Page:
Safety organization gives Georgia a D on hurricane preparedness - CBS46 News


Safety organization gives Georgia a D on hurricane preparedness

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(Source: WGCL) (Source: WGCL)

A national disaster safety organization rates Georgia a 'D' on hurricane preparedness. That's the bottom half of the states rated high risk for hurricanes.

CBS46 is uncovering risky evidence from Georgia’s department that inspects mobile homes at higher risk from higher winds.

When I discovered over half of Georgia’s inspections of mobile homes found serious safety flaws, I wanted to know how safe are the million people in Georgia who live in a mobile home.

My search for answers took me and photographer Eric Carlton to a strange site where buildings on purpose are blown away.

Dr. Anne Cope is a civil engineer who creates her own tornadoes, with plenty of room to do it.

“I truly love what I do, and I’m very passionate, make a difference,” says Cope.

Her mom and dad lived in a mobile home in Florida. Her experiments in the countryside south of Charlotte, North Carolina helped keep them and others safer.

A total of 105 turbines, blowing 140 mph,  creating every kind of wild turbulence that a mobile home could endure.

She tests every possible thing that can go wrong in bad weather. Everything from foundation forces to  shingle strength, from a large.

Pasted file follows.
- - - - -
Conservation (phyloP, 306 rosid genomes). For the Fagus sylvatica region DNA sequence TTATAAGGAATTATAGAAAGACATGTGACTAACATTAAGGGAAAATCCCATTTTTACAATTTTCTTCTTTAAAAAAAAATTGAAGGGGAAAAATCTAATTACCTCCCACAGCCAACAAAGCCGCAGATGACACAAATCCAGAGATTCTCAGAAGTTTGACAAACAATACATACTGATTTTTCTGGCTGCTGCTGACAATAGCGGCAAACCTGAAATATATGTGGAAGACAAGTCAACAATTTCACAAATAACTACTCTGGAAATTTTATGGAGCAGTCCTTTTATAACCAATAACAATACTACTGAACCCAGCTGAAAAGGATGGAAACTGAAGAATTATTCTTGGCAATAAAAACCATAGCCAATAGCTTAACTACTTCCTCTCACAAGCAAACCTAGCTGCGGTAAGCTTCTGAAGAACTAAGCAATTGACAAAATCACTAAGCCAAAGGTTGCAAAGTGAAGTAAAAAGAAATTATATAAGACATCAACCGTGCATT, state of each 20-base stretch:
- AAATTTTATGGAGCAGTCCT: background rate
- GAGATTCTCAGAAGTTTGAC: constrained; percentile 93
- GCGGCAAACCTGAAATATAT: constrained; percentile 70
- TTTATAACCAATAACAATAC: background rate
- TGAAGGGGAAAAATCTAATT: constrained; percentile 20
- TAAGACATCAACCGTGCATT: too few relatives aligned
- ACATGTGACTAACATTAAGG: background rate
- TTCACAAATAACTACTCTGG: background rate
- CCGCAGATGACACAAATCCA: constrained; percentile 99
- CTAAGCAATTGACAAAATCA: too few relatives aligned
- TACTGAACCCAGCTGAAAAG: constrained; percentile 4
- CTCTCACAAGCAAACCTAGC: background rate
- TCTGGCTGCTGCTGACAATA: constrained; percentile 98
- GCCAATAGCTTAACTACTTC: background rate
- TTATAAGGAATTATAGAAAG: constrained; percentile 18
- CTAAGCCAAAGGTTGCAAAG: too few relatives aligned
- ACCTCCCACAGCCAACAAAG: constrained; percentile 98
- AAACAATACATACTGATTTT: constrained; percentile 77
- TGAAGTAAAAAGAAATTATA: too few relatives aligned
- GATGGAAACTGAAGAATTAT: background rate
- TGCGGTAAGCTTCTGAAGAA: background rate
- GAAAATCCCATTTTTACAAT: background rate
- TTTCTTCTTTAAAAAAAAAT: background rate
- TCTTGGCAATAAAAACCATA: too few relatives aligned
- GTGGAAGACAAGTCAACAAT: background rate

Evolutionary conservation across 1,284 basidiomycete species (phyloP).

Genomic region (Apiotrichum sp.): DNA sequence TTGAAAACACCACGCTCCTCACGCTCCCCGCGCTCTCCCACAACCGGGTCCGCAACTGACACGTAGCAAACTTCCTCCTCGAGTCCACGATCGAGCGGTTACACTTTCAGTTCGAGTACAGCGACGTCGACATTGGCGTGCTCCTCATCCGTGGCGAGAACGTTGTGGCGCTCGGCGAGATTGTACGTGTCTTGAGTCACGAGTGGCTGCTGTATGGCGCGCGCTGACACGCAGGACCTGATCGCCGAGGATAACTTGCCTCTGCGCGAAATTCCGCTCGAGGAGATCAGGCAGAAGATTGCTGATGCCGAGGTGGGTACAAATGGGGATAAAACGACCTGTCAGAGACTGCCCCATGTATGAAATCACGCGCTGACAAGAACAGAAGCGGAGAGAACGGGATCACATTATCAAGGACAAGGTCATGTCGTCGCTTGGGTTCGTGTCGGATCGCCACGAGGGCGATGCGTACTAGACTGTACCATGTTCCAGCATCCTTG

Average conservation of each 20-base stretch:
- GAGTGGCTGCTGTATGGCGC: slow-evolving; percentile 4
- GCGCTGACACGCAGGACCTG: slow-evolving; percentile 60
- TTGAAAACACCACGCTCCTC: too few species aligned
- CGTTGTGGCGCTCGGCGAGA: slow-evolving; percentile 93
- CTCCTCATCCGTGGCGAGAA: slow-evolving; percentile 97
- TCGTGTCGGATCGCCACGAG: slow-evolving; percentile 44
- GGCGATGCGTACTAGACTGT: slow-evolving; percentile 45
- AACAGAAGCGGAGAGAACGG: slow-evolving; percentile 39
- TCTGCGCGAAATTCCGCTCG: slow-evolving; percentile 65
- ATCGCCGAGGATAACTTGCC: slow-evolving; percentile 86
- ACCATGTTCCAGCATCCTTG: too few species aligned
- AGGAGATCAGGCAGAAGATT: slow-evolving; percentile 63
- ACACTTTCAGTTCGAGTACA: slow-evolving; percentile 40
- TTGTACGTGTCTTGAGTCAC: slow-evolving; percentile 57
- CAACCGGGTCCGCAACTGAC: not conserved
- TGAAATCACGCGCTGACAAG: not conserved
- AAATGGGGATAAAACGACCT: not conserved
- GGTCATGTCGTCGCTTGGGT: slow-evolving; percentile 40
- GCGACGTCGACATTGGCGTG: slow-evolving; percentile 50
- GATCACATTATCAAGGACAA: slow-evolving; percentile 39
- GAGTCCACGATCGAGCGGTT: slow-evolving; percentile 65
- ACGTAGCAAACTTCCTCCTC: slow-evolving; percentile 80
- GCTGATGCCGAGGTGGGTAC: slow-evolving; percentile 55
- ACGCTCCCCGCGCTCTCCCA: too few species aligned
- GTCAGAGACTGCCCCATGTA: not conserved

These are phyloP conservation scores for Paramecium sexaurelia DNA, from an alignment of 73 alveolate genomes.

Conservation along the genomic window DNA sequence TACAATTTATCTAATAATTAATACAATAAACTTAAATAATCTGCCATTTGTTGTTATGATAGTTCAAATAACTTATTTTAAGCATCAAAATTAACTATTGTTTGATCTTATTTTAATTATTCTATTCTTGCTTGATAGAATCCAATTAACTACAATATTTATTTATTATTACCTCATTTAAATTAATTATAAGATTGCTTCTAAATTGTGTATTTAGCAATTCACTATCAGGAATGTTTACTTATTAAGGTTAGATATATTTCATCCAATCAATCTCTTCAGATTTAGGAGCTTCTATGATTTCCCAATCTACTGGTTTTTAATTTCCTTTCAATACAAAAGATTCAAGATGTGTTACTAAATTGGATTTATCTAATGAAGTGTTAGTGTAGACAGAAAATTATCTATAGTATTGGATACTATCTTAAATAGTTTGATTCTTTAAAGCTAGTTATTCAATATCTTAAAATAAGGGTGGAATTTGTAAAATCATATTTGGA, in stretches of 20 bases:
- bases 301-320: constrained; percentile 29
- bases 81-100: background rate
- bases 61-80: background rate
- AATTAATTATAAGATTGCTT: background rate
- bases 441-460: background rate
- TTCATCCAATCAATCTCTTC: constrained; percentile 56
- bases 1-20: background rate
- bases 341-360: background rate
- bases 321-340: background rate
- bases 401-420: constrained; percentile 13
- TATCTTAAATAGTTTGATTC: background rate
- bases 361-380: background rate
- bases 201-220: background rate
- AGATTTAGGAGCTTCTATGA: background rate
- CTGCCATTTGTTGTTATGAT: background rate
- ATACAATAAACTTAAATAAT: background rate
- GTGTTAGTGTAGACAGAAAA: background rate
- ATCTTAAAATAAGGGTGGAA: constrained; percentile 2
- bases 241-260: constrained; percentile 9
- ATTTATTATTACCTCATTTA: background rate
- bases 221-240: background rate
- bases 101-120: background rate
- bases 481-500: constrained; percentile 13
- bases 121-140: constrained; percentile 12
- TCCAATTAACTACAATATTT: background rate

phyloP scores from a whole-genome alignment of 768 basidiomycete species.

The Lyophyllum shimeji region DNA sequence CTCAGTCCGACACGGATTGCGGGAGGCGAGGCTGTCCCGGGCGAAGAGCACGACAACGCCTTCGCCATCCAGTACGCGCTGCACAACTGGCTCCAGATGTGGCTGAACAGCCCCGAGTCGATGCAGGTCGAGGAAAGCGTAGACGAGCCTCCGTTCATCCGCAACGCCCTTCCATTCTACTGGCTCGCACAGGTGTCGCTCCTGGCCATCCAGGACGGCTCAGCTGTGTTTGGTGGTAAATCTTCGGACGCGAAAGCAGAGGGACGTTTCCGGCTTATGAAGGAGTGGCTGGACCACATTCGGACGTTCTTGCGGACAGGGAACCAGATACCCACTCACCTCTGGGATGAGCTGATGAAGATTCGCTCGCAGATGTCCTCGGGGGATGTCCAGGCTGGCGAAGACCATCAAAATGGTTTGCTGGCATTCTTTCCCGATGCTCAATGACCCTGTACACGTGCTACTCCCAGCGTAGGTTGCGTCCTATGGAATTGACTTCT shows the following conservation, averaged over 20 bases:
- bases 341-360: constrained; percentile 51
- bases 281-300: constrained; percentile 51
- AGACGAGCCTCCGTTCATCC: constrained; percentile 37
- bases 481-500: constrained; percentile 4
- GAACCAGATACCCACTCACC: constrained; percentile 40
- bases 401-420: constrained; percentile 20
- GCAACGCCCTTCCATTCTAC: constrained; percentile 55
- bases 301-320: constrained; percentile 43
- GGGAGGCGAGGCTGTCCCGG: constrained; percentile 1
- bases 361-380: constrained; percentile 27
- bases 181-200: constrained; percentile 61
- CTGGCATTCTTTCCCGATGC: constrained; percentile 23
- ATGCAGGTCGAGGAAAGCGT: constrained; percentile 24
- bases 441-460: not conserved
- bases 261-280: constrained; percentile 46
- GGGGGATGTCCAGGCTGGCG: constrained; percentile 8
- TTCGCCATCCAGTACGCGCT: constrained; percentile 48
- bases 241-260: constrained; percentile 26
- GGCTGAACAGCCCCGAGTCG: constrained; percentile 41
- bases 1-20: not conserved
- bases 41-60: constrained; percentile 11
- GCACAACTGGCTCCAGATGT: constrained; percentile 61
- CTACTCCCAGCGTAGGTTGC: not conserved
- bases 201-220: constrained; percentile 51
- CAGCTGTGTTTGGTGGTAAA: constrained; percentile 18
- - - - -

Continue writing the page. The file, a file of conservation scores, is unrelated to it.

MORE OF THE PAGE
“The only time we're not testing is when we're constructing. So, we can test!”

Her experiments are more than just spectacular pictures. They teach engineers how to build safer mobile homes.

It’s not just wind. She tests for all the elements – fire, rain, even hail,  attacking mobile homes.

The test facility is built and run by dozens of insurance companies, pooling research dollars, trying to build safer houses to save insurance claims. One test explored safety differences between types of mobile homes.

“There are three zones. Zones 1, 2 and 3. And Zone 3 is the strongest one you can buy.”

Federal law only require the weakest zone,  Zone 1,  for most of Georgia.

Every dealer also sells stronger, better built Zones 2 and 3. The cost difference is at most about $5,000. That could be peace of mind money, as these tests reveal.

The Zone 1 home, when we hit it with strong winds, IBHS windows and doors popped open, and the entire roof came off.

When we had the Zone 3 home in here, open a window, open a door, that home was rockin' and rollin', but it didn't collapse. It was still there.

She reminds mobile home buyers of three critical things: a strong building is important. More critical is installation. And confirming he knowledge you need to stay safe.

“Ask detailed questions when you go to purchase this.  This is your Home! Ask the Questions!” 

And of course, high winds are coming.

Since we began digging into mobile home safety we learned the number of inspectors, and inspections is dropping in Georgia, while the number of mobile homes made and installed in Georgia is going up every month.

Earlier this week, the commissioner in charge of the state office announced he is not running for re-election.  We've made repeated requests but Commissioner Ralph Hudgens says no to talking to an interview.

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